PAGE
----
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Chemical Sampling Information (CSI)
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General Description

Synonyms: Biformyl; Ethanedial; 1,2-Ethanedione; Oxalaldehyde

OSHA IMIS Code Number: G116

Chemical Abstracts Service (CAS) Registry Number: 107-22-2

NIOSH Registry of Toxic Effects of Chemical Substances (RTECS) Identification Number: MD2625000

Chemical Description and Physical Properties:

Yellow prisms which turn white on cooling; soluble in anhydrous solvents.
molecular formula: C2H2O2
molecular weight: 58.04
boiling point: 51°C
melting point: 15°C
vapor pressure: 18 mm Hg @ 20°C
Exposure Limits

American Conference of Governmental Industrial Hygienists (ACGIH) Threshold Limit Value (TLV): 0.1 mg/m3, 0.04 ppm TWA; Inhalable fraction and vapor; see Notations/Endnotes section; Sensitizer; Appendix A4 - Not Classifiable as a Human Carcinogen

Health Factors

Potential Symptoms: Irritation of eyes, nose, throat, skin; INGES. ACUTE: Abdominal pain, nausea, vomiting; SKIN ABS.: Sensitizer

Health Effects: Irritation- Eye, nose, Throat, Skin---Mild (HE16); Dermatitis (HE3); Mutagen (HE2)

Affected Organs: Eyes, skin, respiratory system

Notes:

  1. OSHA does not have a PEL for glyoxal, which is considered to be essentially non-volatile in aqueous solution, although occupational exposure could occur via aerosol inhalation or skin contact.
  2. Biomonitoring of exposure has not been reported, as plasma and urine may contain glyoxal from other external (smog, smoke, beer, wine, coffee, fish oil) or internal (metabolic pathways) sources.
  3. Occupational allergy to glyoxal appears to have an increased incidence among employees in healthcare facilities where glyoxal is used in disinfectant solutions.
  4. Glyoxal reacts with amino groups in proteins and DNA, particularly, those in lysine, arginine, and guanine, leading to advanced glycation end-products (AGEs). Lysine- to-lysine and lysine-to-arginine cross-linking of proteins by glyoxal have also been demonstrated, and formation of an adduct of glyoxal in vitro with the antihyperglycemic drug metformin has been reported.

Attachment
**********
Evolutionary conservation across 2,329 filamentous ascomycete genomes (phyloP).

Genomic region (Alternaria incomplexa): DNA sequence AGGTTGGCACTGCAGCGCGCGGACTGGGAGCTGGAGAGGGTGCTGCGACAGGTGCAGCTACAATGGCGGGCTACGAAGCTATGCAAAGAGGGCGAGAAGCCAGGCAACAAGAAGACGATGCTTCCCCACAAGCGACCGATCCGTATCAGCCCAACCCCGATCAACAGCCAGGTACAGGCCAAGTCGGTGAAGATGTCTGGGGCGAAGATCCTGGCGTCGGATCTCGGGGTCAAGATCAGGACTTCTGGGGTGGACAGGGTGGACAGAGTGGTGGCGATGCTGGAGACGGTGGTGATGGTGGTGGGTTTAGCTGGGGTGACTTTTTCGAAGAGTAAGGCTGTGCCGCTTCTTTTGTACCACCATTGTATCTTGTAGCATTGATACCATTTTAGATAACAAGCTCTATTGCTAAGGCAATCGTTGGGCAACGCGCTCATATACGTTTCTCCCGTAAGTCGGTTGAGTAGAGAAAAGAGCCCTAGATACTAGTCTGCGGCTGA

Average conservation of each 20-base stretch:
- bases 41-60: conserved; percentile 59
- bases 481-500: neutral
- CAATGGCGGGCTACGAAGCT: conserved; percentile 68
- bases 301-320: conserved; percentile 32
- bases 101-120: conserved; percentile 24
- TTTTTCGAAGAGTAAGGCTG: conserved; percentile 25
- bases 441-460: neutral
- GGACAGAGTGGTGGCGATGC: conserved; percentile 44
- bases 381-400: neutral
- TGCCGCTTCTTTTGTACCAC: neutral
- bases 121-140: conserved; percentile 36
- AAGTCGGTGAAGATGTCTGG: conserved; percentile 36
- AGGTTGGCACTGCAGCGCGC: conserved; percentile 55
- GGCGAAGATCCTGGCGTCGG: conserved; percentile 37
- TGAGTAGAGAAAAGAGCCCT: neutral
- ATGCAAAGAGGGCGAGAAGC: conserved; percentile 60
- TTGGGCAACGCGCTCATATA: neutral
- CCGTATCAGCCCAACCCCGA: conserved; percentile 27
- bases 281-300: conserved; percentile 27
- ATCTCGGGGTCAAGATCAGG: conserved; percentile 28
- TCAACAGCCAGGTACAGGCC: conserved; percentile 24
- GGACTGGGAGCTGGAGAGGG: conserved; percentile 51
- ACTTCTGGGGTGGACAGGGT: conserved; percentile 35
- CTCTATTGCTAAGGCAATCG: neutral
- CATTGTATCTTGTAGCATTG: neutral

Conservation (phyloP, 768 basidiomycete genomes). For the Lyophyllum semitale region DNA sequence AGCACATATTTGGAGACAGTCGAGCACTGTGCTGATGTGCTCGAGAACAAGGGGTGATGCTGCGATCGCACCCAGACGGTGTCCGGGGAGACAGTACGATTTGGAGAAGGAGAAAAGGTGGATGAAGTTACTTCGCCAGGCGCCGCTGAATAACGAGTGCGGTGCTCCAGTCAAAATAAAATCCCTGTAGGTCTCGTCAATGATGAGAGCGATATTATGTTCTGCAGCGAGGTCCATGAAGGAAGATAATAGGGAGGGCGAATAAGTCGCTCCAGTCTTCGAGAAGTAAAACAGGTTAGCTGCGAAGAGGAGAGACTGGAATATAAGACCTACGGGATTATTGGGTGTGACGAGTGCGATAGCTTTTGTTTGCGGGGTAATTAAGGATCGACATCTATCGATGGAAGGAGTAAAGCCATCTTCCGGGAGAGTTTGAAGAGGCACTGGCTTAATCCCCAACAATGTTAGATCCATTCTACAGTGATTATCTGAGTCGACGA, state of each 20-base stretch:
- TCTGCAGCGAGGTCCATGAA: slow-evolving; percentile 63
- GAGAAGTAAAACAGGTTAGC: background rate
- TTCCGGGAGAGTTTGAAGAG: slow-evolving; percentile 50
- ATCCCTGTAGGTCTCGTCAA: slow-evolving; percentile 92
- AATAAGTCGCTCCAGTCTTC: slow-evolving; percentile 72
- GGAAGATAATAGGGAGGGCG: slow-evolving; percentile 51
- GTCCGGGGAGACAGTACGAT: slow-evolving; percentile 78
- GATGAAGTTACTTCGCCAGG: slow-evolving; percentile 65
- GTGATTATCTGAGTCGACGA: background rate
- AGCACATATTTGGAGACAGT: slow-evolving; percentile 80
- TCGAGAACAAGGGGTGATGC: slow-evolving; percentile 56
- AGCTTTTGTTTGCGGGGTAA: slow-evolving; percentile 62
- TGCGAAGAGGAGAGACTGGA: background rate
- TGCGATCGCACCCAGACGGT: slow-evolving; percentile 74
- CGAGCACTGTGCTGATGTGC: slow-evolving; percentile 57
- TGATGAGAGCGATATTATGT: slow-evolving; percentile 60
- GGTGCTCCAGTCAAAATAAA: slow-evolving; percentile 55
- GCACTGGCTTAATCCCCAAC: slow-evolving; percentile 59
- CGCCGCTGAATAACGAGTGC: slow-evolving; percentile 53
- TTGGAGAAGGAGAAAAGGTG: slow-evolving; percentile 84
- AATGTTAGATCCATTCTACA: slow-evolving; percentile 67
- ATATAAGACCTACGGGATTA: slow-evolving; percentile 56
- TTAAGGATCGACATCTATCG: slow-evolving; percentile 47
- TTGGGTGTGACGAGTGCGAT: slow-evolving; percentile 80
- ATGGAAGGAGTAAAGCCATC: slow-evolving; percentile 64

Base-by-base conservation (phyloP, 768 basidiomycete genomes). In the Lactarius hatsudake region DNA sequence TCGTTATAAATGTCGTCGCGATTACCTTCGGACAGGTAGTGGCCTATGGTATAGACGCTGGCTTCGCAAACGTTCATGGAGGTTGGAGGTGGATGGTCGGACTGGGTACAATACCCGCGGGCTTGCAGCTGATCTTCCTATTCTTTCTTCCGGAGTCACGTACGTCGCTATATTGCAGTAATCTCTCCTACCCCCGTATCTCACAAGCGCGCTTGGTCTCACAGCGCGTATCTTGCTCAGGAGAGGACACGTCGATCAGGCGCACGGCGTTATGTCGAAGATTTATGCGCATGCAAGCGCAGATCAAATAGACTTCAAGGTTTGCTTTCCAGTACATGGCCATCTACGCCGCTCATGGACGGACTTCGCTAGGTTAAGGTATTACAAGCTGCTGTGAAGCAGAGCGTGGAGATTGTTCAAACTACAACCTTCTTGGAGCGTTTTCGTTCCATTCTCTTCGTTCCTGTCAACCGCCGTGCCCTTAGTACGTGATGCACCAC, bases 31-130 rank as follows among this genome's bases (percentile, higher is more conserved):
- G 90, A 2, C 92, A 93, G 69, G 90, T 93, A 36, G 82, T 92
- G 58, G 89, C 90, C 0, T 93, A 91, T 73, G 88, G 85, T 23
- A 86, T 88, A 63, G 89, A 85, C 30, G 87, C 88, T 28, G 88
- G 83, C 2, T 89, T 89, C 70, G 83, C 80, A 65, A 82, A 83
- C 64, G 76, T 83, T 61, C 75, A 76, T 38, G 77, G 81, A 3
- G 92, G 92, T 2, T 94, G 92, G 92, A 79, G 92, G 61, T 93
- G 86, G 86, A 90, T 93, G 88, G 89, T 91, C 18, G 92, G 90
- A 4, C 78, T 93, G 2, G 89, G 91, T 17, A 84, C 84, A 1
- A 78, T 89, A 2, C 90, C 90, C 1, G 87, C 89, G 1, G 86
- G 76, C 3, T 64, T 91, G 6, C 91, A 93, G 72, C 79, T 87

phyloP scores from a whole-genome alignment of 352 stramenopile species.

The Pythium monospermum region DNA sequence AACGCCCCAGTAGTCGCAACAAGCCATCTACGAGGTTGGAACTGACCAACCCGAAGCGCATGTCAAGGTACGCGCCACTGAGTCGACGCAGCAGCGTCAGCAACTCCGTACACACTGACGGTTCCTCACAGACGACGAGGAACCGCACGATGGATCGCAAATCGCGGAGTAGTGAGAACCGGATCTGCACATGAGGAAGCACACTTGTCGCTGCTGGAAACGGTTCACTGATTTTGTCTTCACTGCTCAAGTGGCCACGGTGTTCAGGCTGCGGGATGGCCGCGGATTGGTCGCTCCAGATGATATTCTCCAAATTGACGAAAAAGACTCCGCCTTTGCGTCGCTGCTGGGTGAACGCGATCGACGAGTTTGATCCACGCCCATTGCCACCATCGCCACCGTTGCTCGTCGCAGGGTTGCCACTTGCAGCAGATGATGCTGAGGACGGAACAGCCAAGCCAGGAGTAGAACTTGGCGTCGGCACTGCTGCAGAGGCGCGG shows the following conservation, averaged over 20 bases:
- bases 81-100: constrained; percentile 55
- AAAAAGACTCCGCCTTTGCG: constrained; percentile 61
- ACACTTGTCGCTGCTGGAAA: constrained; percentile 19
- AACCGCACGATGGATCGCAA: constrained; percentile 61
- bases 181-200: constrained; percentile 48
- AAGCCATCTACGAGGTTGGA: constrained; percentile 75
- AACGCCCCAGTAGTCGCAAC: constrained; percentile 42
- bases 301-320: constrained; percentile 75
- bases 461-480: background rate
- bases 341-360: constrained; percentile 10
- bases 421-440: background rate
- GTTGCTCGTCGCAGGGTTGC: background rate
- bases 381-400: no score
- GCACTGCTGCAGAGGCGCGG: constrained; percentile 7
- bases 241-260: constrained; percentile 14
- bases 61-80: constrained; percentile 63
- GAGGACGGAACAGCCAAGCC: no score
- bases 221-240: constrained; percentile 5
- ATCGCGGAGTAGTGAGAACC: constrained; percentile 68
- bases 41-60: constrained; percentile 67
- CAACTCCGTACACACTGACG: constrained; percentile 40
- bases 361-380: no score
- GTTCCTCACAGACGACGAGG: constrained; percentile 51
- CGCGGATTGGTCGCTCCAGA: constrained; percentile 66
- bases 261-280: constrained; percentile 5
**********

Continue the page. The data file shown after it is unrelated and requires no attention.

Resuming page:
5. Glyoxal also reacts with glutathione and is metabolized to glyoxalate by intracellular glyoxalases, which are thought to inhibit formation of AGEs.

Date Last Revised: 05/02/2007

Literature Basis:

  • International Chemical Safety Cards (WHO/IPCS/ILO): Glyoxal (40% solution).
  • World Health Organization (Kielhorn, J., Pohlenz-Michel, C., Schmidt, S. and Mangelsdorf, I.): Glyoxal (Concise International Chemical Assessment Document 57), 2004, approx. 61 pp.
  • Aalto-Korte, K., Mkela, E.A., Huttunen, M., Suuronen, K. and Jolanki, R.: Occupational contact allergy to glyoxal. Contact Dermatitis 52(5): 276-281, 2005.
  • Miller, A.G., Smith, D.G., Bhat, M. and Nagaraj, R.H.: Glyoxalase I is critical for human retinal capillary pericyte survival under hyperglycemic conditions. J. Biol. Chem. 281(17): 11864-11871, 2006.
  • Uter, W., Schwanitz, H.J., Lessmann, H. and Schnuch, A.: Glyoxal is an important allergen for (medical care) cleaning staff. Int. J. Hyg. Environ. Health 204(4): 251-253, 2001.
  • Xu, Y. and Chen, X.: Glycolase II, a detoxifying enzyme of glycolysis byproduct methylglyoxal and a target of p63 and p73, is a pro-survival factor of the p53 family. J. Biol. Chem. 281(36): 26702-26713, 2006.

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